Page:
Surviving Spouses and Their Elective Shares: What You Should Know
Posted by Martin Heller Potempa & Sheppard, PLLC on September 27, 2019
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No doubt that tomorrow is promised to no one. For that reason, many people put off writing a will. Even with a will, it’s entirely possible for someone to hold up distribution of an estate. So, what happens with surviving spouses? And, what exactly is an elective share?
Like many other states, Tennessee law recognizes the elective share of a surviving spouse to a decedent’s estate. T.C.A. 31-4-101 specifically addresses this issue. However, it’s first critical to understand the meaning of an elective share.
For starters, there’s the reason the concept of why an elective share even exists. Its purpose is to ensure that surviving spouses don’t wind up disinherited. Other family members might attempt to do this if the decedent died intestate – or without a will.
On the other hand, a husband or wife could die and decide to either totally disinherit a spouse – or leave a nominal fraction of the estate. Depending on the length of the couple’s marriage, this could have enormous consequences.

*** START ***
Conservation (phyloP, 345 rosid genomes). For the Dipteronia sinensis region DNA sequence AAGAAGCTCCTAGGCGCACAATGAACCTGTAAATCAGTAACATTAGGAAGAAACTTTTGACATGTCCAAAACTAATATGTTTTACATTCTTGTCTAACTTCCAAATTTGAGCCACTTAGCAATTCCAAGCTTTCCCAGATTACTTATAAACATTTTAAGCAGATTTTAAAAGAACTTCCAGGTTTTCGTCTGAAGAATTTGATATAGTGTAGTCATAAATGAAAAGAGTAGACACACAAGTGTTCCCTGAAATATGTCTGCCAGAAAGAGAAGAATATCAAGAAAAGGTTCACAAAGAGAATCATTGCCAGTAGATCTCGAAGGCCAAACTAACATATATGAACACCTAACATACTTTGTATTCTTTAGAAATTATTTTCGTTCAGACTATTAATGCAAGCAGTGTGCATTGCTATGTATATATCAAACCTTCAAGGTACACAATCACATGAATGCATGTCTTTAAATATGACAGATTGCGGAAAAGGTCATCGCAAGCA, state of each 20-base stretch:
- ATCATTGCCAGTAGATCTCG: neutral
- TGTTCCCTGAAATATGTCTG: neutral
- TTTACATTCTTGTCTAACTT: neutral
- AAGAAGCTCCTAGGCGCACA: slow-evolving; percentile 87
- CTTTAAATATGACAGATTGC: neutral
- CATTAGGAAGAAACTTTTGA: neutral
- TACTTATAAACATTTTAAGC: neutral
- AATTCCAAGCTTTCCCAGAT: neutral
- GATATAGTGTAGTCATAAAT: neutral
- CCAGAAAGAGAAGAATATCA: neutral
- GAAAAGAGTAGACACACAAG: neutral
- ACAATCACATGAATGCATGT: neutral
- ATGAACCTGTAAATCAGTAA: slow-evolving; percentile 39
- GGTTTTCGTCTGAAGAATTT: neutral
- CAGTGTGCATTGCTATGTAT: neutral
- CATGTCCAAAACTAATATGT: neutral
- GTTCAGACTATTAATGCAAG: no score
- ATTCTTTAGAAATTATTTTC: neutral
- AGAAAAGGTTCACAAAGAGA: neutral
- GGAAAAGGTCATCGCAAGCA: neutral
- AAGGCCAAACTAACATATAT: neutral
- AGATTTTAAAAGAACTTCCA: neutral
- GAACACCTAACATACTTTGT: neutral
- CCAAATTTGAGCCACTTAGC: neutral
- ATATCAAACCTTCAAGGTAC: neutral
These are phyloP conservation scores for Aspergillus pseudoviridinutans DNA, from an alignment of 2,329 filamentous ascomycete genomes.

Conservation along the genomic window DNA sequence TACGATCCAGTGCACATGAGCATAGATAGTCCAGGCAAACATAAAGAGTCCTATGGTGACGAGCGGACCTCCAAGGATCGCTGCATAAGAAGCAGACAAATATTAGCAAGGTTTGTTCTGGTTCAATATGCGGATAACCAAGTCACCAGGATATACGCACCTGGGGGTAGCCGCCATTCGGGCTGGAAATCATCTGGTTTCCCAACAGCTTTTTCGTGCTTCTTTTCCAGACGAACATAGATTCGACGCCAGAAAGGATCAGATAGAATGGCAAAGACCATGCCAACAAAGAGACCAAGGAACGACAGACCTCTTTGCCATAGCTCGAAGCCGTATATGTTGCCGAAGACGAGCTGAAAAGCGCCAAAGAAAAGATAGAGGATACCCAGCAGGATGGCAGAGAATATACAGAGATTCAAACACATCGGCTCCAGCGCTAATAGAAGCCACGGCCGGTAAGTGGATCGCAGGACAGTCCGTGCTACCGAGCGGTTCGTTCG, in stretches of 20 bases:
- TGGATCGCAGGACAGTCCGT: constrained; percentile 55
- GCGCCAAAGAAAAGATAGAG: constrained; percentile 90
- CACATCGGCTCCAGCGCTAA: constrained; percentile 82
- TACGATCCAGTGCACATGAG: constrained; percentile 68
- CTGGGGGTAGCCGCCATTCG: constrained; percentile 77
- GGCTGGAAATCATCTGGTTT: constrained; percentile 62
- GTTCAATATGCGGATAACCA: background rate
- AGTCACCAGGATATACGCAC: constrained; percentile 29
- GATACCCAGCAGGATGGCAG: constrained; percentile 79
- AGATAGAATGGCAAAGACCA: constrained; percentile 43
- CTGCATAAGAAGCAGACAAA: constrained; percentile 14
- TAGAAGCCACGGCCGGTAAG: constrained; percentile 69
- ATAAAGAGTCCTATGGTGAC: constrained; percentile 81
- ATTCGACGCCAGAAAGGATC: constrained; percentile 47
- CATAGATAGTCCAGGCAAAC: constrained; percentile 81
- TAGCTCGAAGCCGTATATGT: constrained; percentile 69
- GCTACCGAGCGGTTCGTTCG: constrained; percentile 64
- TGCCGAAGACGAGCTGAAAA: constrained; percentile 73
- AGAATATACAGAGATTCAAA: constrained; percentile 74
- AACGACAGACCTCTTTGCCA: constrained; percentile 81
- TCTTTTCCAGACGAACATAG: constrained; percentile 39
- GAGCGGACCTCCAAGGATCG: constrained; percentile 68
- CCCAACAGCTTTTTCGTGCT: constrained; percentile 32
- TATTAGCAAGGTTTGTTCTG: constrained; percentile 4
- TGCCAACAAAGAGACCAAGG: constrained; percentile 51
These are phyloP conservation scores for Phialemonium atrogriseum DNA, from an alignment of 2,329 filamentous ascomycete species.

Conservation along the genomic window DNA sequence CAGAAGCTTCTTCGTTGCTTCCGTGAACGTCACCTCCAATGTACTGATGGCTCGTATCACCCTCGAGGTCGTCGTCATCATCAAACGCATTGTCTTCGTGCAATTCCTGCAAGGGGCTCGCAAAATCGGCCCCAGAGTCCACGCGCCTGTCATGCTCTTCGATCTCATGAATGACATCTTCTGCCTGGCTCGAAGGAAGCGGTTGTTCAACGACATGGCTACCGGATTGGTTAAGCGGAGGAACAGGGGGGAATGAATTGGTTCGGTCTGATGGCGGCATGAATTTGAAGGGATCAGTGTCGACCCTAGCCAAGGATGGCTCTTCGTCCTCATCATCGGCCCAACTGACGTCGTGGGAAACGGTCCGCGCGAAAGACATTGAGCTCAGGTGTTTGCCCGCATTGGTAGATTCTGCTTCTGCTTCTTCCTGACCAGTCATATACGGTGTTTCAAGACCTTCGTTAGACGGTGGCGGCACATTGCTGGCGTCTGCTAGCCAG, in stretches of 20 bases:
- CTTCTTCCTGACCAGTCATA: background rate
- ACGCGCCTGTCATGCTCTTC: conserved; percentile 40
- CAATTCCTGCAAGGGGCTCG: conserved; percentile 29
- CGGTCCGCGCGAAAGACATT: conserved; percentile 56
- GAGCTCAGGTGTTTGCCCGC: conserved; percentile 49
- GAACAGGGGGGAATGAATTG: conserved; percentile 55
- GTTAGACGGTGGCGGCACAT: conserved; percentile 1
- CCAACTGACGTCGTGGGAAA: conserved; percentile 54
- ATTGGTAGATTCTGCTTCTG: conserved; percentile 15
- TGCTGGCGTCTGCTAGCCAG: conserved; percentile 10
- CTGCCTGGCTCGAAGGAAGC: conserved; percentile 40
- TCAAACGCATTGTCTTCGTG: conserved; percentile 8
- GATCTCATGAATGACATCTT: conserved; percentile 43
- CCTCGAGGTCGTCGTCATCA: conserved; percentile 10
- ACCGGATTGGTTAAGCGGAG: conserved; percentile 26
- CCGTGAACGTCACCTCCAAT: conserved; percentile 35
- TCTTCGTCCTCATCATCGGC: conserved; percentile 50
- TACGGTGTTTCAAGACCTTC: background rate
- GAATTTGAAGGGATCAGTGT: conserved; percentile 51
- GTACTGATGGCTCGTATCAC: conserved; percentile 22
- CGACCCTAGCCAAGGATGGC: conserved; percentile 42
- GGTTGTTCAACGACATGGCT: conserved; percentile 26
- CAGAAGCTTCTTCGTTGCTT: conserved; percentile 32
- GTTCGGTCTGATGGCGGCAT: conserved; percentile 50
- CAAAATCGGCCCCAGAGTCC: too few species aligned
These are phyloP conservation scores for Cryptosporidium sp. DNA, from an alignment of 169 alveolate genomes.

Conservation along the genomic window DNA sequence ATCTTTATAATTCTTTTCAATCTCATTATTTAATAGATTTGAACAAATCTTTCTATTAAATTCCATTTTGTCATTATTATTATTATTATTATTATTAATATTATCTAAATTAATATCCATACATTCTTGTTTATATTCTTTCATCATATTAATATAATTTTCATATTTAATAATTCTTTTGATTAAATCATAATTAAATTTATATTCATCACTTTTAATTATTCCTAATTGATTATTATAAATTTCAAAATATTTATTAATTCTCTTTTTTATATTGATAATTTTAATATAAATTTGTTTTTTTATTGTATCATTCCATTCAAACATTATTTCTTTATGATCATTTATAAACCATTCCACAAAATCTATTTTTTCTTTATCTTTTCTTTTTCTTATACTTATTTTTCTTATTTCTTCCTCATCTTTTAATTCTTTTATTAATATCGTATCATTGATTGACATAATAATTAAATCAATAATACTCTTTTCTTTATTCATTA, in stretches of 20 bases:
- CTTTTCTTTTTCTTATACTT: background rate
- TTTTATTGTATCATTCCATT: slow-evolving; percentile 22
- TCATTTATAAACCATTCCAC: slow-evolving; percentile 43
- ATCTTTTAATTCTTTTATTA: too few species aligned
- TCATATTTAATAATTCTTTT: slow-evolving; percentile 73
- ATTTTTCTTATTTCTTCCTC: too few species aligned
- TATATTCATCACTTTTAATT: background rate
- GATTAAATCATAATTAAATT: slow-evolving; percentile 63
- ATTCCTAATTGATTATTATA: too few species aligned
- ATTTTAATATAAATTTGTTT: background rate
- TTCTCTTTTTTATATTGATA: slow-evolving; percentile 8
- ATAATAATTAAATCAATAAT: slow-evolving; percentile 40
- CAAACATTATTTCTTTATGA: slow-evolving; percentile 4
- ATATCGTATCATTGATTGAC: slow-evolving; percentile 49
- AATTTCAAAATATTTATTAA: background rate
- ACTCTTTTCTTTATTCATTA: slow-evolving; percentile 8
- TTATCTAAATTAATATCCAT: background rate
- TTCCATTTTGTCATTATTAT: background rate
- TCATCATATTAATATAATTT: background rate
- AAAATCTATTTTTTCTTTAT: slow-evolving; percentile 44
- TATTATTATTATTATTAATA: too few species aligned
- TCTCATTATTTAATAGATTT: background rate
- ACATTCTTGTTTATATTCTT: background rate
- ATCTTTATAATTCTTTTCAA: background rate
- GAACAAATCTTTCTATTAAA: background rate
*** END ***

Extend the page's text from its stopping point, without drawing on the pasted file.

That said, the length of a marriage matter when it comes to a surviving spouse’s rights to his or her elective share of the decedent’s estate. The percentages are broken down as follows:
Length of Marriage
Percentage of Net Estate
Less than three years
Three years, but less than six years
Six years, but less than nine years
Nine years or more
Notably, the years do not have to be consecutive. In cases where couples have divorced and remarried, the years are combined.
Surviving Spouses and Elective Share: The Process
For some, knowledge of a surviving spouse’s right to an elective share most likely represents welcome news. In the meantime, it’s critical to understand the guidelines for making the election.
Time plays an important factor when it comes to the elective share of a surviving spouse. According to T.C.A. § 31-4-102, the surviving spouse needs to notify the court about the proposed election. This must be done within nine months of the decedent’s death.
The estate’s personal representative must also receive notification that a surviving spouse plans on taking an elective share. For example, this might mean notifying someone other than the surviving spouse named as the decedent’s executor.
Time may be extended as far as the elective share if there is litigation pending regarding title to property. The surviving spouse should meet with an experienced estate attorney. The date extends one year from the probate of the will. Once again, an experienced probate litigation lawyer can provide answers to questions regarding a surviving spouse’s right to an elective share.